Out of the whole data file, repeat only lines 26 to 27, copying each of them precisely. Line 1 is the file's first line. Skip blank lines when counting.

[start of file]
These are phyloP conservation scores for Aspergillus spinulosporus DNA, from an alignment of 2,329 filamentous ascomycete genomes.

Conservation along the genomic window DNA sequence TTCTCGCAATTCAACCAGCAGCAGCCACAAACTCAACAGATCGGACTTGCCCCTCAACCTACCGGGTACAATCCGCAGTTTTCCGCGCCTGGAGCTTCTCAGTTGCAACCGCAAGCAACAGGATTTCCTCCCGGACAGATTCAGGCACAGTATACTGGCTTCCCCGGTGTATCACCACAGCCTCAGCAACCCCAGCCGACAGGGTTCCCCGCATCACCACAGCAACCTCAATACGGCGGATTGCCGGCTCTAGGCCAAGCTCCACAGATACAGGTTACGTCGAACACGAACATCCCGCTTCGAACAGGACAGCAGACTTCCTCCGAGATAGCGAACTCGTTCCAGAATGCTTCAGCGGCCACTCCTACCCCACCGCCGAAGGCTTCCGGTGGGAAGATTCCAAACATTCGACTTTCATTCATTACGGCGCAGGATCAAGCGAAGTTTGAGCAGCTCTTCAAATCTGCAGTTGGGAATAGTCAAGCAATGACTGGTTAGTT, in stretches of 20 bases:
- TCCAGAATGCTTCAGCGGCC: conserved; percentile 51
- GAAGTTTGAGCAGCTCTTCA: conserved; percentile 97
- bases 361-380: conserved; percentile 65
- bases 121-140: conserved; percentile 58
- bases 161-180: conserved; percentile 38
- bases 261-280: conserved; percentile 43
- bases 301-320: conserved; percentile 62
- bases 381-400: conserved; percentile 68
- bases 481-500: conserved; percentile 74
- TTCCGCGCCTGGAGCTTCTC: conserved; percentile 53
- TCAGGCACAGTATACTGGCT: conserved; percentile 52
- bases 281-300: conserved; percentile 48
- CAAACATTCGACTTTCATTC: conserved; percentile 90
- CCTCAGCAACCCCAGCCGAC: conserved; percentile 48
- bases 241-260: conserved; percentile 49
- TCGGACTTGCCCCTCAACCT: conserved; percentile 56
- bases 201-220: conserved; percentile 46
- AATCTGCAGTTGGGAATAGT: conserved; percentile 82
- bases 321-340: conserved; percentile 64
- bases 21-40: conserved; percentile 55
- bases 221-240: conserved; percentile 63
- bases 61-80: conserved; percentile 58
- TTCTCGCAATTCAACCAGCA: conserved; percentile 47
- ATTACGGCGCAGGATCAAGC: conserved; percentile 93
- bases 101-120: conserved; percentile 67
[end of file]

- ATTACGGCGCAGGATCAAGC: conserved; percentile 93
- bases 101-120: conserved; percentile 67